Ambulance attendant fired for being a member of Hells Angels

Regina's deputy police chief expressed concerns about biker potentially treating injured officers

A Saskatchewan ambulance attendant was fired from his job after his employer found out he was a member of the Hells Angels motorcycle gang.

Jeff Boos was an emergency medical technician with the Regina Qu’appelle Regional Health Authority. When his employer learned of his membership in the Angels, it approached Deputy Police Chief Clive Weighill of the Regina Police Service. Deputy Chief Weighill gave the employer information about outlaw motorcycle gangs, including the Angels.

Deputy Chief Weighill expressed concern about Boos and his affiliation with the Angels. Among those concerns was that members of the police service might require emergency treatment at the hands of a member of a group whose respect for the law and its enforcers is notoriously low.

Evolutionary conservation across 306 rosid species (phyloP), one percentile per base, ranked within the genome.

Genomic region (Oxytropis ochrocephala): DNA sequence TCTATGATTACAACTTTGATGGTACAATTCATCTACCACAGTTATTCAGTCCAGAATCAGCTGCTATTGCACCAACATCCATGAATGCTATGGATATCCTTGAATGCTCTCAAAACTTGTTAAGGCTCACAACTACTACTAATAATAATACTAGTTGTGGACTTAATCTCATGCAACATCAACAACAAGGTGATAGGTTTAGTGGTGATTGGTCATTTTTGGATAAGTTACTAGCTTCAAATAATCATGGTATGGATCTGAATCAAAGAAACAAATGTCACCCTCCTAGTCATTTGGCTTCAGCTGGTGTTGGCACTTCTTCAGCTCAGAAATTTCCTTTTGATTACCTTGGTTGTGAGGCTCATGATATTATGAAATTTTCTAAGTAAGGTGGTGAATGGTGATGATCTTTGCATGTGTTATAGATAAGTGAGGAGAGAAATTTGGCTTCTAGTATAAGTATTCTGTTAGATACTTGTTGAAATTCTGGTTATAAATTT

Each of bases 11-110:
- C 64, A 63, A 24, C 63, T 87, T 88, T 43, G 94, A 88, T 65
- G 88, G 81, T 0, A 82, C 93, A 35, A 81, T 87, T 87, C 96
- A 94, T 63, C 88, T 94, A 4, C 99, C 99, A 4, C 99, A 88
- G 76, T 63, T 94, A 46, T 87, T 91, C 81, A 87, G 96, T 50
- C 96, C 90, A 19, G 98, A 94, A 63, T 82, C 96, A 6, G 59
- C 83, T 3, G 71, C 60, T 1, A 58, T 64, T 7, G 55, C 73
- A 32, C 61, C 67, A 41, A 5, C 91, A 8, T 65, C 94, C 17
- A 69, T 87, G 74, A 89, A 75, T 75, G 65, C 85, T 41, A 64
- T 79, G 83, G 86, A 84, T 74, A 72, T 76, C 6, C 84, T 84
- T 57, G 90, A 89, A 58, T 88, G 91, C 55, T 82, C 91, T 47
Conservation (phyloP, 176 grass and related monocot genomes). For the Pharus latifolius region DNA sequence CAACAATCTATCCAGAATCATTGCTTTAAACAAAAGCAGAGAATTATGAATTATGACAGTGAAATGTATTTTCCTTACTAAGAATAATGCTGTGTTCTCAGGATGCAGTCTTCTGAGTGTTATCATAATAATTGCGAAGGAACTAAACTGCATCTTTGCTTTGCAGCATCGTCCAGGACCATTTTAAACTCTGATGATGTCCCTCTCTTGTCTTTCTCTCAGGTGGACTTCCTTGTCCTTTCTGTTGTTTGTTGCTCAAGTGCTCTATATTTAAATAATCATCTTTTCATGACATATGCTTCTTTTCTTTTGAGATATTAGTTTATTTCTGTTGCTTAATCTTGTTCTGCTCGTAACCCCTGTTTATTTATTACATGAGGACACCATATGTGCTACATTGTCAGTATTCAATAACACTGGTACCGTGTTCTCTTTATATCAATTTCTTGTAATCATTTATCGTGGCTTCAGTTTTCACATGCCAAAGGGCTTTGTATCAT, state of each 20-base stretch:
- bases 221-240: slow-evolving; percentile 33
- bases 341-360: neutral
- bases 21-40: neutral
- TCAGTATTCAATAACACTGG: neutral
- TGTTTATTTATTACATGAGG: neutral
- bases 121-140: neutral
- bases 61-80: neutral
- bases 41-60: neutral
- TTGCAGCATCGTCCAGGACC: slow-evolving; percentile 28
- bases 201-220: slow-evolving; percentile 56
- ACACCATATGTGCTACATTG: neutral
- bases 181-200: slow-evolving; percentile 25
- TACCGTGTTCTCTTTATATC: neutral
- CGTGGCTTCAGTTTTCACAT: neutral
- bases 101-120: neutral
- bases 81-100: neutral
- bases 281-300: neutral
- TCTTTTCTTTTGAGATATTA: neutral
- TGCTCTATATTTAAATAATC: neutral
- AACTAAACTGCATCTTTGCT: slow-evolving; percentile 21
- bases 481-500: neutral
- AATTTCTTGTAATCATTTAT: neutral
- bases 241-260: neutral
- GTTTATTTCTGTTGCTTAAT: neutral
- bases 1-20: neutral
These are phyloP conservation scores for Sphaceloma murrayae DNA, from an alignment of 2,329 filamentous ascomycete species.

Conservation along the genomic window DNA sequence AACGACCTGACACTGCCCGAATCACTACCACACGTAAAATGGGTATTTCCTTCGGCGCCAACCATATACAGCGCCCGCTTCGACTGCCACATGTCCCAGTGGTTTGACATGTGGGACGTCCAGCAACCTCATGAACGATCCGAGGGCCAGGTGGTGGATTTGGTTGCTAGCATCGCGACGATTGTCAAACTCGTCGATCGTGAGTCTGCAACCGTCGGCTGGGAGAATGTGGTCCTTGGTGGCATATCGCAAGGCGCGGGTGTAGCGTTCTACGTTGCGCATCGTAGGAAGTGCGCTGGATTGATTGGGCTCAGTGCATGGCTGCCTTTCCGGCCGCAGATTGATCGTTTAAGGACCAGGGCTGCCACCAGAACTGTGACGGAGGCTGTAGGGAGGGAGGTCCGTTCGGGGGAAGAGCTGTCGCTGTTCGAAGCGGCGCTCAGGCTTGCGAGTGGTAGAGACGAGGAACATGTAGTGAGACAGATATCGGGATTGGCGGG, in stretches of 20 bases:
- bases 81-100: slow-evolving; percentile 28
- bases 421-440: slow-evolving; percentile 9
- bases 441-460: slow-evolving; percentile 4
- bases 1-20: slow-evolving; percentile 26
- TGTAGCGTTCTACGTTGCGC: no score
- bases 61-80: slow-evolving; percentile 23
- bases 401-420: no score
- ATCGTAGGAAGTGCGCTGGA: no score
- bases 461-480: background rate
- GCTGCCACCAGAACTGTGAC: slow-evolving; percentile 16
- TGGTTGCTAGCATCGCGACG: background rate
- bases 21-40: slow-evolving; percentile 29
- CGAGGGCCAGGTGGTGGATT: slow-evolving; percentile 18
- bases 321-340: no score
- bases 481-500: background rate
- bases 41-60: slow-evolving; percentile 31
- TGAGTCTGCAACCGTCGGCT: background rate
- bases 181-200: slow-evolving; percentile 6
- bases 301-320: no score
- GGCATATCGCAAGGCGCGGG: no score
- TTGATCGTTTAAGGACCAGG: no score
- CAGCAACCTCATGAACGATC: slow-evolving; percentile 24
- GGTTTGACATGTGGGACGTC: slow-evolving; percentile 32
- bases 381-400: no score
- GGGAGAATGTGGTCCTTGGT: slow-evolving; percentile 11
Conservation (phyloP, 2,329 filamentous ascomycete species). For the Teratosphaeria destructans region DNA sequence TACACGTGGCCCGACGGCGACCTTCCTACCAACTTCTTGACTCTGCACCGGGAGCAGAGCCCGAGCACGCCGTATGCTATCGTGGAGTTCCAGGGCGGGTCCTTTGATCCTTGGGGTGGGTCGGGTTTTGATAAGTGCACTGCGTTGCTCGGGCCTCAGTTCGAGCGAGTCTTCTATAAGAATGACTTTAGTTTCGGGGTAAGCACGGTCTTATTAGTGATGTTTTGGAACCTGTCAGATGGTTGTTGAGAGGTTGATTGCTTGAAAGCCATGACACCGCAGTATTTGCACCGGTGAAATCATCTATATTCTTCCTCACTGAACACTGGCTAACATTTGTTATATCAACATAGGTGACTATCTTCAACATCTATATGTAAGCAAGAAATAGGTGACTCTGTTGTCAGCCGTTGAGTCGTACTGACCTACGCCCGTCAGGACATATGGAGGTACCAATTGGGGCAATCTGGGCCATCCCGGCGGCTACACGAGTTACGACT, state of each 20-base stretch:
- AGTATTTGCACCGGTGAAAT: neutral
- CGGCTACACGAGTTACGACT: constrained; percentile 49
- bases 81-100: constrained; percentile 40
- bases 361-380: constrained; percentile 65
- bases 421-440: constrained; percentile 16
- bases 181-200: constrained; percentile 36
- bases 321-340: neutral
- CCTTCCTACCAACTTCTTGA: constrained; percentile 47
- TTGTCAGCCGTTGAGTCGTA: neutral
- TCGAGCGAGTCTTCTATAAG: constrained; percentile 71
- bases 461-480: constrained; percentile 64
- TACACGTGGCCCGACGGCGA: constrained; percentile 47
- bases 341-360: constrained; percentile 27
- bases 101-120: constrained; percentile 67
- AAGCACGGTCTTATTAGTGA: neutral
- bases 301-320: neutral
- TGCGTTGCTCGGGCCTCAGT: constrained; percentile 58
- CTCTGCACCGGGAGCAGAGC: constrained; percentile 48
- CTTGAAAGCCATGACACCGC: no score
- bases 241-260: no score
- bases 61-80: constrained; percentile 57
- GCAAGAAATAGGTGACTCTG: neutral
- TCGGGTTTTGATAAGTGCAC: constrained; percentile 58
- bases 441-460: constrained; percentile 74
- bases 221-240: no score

The employer approached Boos and he confirmed his involvement with the Angels and refused to cease that association. The health authority decided to terminate his employment on Sept. 23, 2004. The Health Sciences Association of Saskatchewan, the union representing Boos, filed a grievance alleging he had been unjustly terminated. On Nov. 5, 2004, the health authority denied the grievance. The union initially considered taking the grievance to arbitration, but decided not to pursue it.

Boos filed a lawsuit against Deputy Chief Weighill, the union and the health authority. But the Saskatchewan Court of Queen’s Bench dismissed the lawsuit. It said the collective bargaining agreement provides a grievance procedure and the province’s Trade Union Act provides for arbitration following the determination of a grievance. These were the only procedures available to Boos as a remedy for losing his job, the court said. “It was argued that as the union was not willing to advance his grievance, the claim against the defendants was the only remedy left to (Boos),” said Justice Kyle. “That claim was, however, only background to his real complaint which was his loss of employment and his damages, if any were found, would be the same as those which he would seek as a grievor under the collective bargaining agreement.”

For more information see:

Boos v. Weighill, 2006 CarswellSask 232 (Sask. Q.B.)

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